We are thinking and getting ready for the cases that might come up and thinking of certain mechanisms that will help us to ease the situation and give proper shelter to those who might be coming. . . . We cannot simply disregard the fact that several 10s of people or 100s of people will be wanting to come to Armenia.

AN: Armenia is in a very tender spot, needing to maintain neutrality. Is that possible?

DA: Till now it has been possible and we are still keeping our neutrality to this effect or to the fact that we would have liked to have seen the international community acting in unity and trying to get Iraq disarmed in a peaceful way and have the diplomatic effort succeed. Unfortunately it didn't happen and I guess no one can tell what will follow. It is very hard to say at this moment what will be the status or the kind of relationship between the countries of Iraq and Armenia or any other country and Iraq as no one knows what will follow.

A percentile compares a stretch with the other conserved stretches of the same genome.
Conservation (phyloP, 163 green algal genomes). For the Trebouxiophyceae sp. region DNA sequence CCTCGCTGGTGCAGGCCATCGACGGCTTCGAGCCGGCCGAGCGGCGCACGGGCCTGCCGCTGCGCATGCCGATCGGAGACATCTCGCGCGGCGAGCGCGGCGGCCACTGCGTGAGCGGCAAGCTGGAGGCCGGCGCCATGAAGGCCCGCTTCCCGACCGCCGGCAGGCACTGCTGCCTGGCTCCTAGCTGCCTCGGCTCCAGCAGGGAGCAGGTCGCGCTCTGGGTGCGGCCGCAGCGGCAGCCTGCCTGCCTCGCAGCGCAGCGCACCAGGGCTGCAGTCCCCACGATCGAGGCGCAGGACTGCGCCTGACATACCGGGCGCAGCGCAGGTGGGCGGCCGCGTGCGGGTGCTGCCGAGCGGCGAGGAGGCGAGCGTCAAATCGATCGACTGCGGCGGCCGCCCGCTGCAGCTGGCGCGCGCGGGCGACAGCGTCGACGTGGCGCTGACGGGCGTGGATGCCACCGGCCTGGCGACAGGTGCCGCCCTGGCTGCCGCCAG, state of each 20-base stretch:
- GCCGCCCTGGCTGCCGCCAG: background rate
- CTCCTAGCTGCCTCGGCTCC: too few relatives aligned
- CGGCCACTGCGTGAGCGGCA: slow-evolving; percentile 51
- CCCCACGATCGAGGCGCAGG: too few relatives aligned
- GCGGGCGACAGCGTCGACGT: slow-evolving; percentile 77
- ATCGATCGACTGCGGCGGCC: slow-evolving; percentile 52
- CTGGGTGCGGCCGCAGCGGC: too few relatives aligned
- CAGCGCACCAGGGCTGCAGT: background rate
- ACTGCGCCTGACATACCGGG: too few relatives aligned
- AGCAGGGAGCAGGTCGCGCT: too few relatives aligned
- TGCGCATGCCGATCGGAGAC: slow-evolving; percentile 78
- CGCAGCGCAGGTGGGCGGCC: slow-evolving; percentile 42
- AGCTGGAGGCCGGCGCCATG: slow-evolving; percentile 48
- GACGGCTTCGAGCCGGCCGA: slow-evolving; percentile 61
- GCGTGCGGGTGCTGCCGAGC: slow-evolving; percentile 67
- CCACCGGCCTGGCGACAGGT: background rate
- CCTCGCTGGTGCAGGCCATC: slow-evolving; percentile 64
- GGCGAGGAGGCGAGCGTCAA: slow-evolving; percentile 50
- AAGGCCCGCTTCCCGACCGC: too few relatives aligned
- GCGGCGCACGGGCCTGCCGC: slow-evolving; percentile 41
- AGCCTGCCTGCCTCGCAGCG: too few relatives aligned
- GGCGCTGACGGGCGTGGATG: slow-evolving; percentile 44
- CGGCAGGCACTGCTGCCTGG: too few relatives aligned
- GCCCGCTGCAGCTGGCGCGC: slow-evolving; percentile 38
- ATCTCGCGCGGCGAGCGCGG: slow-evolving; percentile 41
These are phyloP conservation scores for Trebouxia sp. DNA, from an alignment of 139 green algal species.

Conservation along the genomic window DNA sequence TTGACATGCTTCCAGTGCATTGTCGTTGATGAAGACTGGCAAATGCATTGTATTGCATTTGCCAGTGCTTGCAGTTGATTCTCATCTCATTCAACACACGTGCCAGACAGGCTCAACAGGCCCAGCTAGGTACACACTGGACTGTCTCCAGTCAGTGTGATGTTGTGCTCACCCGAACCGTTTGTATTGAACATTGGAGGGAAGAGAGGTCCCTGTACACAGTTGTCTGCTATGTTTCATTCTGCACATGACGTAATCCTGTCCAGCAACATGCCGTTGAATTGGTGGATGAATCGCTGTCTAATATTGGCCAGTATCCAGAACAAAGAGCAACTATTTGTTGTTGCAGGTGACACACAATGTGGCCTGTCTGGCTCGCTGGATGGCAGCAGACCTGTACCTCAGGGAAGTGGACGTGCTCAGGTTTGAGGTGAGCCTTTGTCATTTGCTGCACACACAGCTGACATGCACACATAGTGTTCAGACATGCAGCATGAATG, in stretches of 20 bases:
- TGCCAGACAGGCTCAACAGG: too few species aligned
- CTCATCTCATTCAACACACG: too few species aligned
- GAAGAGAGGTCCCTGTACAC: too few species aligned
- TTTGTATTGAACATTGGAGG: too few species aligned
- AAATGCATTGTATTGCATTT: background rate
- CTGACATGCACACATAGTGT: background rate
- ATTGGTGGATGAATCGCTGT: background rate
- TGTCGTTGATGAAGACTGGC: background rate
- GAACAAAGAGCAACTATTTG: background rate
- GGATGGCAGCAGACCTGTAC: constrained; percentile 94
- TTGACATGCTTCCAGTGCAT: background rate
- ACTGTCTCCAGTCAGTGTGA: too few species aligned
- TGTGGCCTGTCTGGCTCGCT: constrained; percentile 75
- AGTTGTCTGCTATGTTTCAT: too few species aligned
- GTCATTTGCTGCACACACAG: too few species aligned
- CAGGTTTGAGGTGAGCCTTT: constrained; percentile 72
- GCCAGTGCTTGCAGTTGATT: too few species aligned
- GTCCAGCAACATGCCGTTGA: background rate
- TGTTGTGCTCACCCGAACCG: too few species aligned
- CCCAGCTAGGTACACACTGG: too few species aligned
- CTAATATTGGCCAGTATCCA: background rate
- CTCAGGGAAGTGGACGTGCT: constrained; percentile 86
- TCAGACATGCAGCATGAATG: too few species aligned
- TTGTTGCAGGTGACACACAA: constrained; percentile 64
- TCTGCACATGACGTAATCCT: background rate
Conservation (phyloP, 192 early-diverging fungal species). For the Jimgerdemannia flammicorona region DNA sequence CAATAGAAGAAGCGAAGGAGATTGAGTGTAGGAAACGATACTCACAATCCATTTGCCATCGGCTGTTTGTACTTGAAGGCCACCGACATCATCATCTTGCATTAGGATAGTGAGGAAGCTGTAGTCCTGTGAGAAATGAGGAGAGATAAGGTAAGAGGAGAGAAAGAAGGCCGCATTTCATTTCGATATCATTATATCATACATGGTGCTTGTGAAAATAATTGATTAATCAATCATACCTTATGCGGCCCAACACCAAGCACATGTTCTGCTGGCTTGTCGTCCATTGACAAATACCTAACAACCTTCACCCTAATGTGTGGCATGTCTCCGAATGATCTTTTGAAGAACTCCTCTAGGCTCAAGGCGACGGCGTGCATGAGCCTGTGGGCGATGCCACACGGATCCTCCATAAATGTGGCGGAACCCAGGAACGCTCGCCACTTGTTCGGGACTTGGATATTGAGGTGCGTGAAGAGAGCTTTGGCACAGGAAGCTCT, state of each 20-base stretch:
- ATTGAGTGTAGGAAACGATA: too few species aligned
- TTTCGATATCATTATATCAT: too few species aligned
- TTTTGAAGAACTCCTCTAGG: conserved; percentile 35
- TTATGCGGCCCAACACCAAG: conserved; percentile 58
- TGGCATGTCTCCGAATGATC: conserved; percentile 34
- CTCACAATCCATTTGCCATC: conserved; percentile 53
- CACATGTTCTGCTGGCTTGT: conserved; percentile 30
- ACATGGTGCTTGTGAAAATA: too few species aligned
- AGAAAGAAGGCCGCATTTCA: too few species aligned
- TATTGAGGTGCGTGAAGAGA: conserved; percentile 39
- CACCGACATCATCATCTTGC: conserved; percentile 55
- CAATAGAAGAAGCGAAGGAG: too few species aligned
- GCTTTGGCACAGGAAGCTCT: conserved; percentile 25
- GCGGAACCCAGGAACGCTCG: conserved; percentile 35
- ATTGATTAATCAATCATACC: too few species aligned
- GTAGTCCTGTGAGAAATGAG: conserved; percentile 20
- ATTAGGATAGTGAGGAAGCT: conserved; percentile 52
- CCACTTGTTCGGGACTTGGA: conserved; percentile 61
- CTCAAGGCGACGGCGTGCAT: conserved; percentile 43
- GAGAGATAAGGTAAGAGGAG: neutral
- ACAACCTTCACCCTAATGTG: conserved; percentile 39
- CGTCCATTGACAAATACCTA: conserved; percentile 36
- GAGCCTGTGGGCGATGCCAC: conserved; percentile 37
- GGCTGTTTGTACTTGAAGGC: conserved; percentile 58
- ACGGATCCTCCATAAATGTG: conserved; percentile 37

AN: Concerning US-Armenian relations. You've seen how the US has ostracized some countries who have refused to join the coalition. Are you concerned that might also be a condition of those who have merely remained neutral?

DA: I don't think there will be the same kind of reaction to Armenia given the state of Armenia-US relations and the basis of it because it's not based simply on the alliance with regard to this issue. It is a more fundamental relationship based on the interests of the countries, on the big Armenian community living there . . . on the US role in Nagorno Karabakh conflict and a number of issues that dictate the relation we have with the US.

AN: By its geographic position and its Christian heritage, Armenia has a rare opportunity to be of assistance to the United States. Has Armenia been called upon to assist in any way in the confrontation with Iraq?

DA: In this case our geographic position made it easier for us to choose because there is no way that Armenia's territory could have been used for this war in that sense (or that) the air corridor could have been useful. For that simple reason we haven't been approached with specific requests on assistance.